In today’s world if you do not get your 6% it would be his turn to add controlled street drugs and prostitution to the GDP to get it to whatever level they wanted.



Good Morning Jim,

The Conference Board data is not quite as trust worthy as U.S. Bureau of Labor Statistics data. Who would have thought.

CIGA Bernie

Consumer Confidence Spikes Near 8-Year High Amid Global Turmoil But “Hope” Fades
Submitted by Tyler Durden on 09/29/2015 10:09 -0400

For the second month in a row, US Consumer Confidence (according to The Conference Board) soared in September. Printing 103.00 (smashing expectations of 96.8) in September, this is just shy of January’s high going back to August 2007. The biggest driver of this seemingly odd exuberance (amid global escalation in financial and physical wars) is the Present Situation (up from 115.8 to 121.1) while “hope” dropped from 91.6 to 91.0.


As The Conference Board explains…


The Conference Board

The organization is now considered an unbiased “trusted source for statistics and trends, second only to perhaps the U.S. Bureau of Labor Statistics”.

Posted at 5:50 PM (CST) by & filed under In The News.


Jim Sinclair’s Commentary

Old Faithful salutes the final Blood Moon until 2033. History suggest significant changes in all market directions.



Obama has turned Putin into the world’s most powerful leader
By Benny Avni
September 29, 2015 | 1:21am

The baton was officially transferred Monday to the world’s new sole superpower — and Vladimir Putin willingly picked it up.

President Obama (remember him?) embraced the ideals espoused by the United Nations’ founders 70 years ago: Diplomacy and “international order” will win over time, while might and force will lose.

Putin, too, appealed to UN laws (as he sees them), but he also used his speech to announce the formation of a “broad international coalition” to fight ISIS in Syria and Iraq.

“Similar to the anti-Hitler coalition, it could unite a broad range of forces” to fight “those who, just like the Nazis, sow evil and hatred of humankind,” he said.

And who’d lead this new coalition? Hint: Moscow has always celebrated the Allies’ World War II victory as a Russian-led fete.

Oh, and if anyone wondered which Syrian players the coalition would rely on as allies, Putin made it clear: “No one but President [Bashar al-]Assad’s armed forces and Kurd militia are fighting the Islamic State.”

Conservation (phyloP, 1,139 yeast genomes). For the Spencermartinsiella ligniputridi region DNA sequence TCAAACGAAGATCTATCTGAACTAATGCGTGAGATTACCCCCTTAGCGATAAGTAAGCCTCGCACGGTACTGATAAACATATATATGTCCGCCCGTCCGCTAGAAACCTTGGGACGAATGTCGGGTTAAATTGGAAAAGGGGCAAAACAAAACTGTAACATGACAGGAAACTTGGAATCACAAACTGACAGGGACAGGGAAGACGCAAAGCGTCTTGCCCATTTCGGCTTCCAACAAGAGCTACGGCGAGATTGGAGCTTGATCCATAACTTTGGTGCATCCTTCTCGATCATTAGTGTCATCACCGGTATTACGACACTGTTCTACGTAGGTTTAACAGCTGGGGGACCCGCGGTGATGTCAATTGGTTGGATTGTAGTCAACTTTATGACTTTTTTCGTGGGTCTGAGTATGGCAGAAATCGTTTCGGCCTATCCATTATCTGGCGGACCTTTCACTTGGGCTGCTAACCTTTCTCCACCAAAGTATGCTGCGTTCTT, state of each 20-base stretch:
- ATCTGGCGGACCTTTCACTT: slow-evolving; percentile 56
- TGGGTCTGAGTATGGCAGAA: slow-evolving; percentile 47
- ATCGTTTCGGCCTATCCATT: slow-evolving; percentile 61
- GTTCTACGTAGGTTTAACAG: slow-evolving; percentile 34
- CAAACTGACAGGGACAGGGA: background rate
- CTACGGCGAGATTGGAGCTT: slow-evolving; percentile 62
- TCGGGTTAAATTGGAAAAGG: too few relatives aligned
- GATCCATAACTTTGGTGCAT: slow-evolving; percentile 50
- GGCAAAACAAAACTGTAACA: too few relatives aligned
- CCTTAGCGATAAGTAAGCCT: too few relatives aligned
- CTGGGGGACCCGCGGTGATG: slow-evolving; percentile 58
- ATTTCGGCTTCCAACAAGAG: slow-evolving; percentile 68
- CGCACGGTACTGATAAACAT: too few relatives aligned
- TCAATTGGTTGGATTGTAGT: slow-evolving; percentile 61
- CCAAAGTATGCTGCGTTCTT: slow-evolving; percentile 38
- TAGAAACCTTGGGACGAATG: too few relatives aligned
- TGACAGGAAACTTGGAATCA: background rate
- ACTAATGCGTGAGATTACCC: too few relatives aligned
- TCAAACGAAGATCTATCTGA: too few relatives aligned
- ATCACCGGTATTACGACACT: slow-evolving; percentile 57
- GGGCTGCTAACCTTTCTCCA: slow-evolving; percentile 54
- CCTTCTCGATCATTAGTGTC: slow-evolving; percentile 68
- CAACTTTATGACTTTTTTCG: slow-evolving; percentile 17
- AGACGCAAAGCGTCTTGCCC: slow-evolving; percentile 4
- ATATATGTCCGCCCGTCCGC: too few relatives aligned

That, of course, isn’t Obama’s view. America’s president said he opposed the “logic of supporting tyrants.” After all, Assad “drops barrel bombs on innocent children.”

But Putin has troops in Syria, is arming Assad to the teeth and signed a pact of anti-ISIS intelligence-sharing with Assad, Iran and the leaders of Iraq (the ones America fought to put in power).

And after meeting Obama for the first time in two years Monday, he spoke vaguely about future “joint air attacks on ISIS.” But no agreement on Assad was reached in the 90-minute meeting.

Meantime, if Obama has any realistic Syria plan of his own — beyond having Assad magically “transitioned” out of the country and simultaneously fighting ISIS — he failed to present it during his UN speech. Or any other time.

Instead, he scolded an “isolated” Putin for using force to annex Crimea and other parts of Ukraine. “Imagine if, instead, Russia had engaged in true diplomacy,” said Obama. “That would be better for Ukraine, but also better for Russia, and better for the world.”

Then again, imagine if Obama’s eloquence were backed by, say, American-led NATO. Would Putin so easily be able to eat up Ukraine and take over Syria? Not likely.

But even as he chided Russia, China and even Iran for being steeped in the policies of the past, it was Obama who at times sounded like a throwback to days of yore.


Posted at 6:29 PM (CST) by & filed under In The News.



UBS Is About To Blow The Cover On A Massive Gold-Rigging Scandal
Submitted by Tyler Durden on 09/28/2015 12:22 -0400
With countless settlements documenting the rigging of every single asset class, it was only a matter of time before the regulators – some 10 years behind the curve as usual – finally cracked down on gold manipulation as well, even though as we have shown in the past, central banks in general and the Fed in particular are among the biggest gold manipulators.

That said, we are confident by now nobody will be surprised that there was manipulation going on in the gold casino. In fact, ever since Germany’s Bafin launched a probe into Deutsche Bank for gold and silver manipulation, it has been very clear that the only question is how many banks will end up paying billions to settle the rigging of the gold market (with nobody going to prison as usual, of course).

Earlier today, we learned that the Swiss competition watchdog just became the latest to enjoin the ongoing gold manipulation probe when as Reuters reported, it launched an investigation into possible collusion in the precious metals market by several major banks, it said on Monday, the latest in a string of probes into gold, silver, platinum and palladium pricing.

Here are the details that should come as a surprise to nobody:

Global precious metals trading has been under regulatory scrutiny since December 2013, when German banking regulator Bafin demanded documents from Deutsche Bank under an inquiry into suspected manipulation of gold and silver benchmarks by banks. Even though the market has moved to reform the process of deciding on its price benchmarks, accusations of manipulation have refused to go away.

Switzerland’s WEKO said its investigation, the result of a preliminary probe, was looking at whether UBS, Julius Baer, Deutsche Bank, HSBC, Barclays, Morgan Stanley and Mitsui conspired to set bid/ask spreads.

“It (WEKO) has indications that possible prohibited competitive agreements in the trading of precious metals were agreed among the banks mentioned,” WEKO said in a statement.



Glencore Could Trigger A Global Derivatives Nuclear Meltdown
September 28, 2015

The middle class in America is like the housewife who knows her husband is cheating on her but she chooses to ignore it and pretend it will stop.   – Anonymous FOD – Friend of Dave’s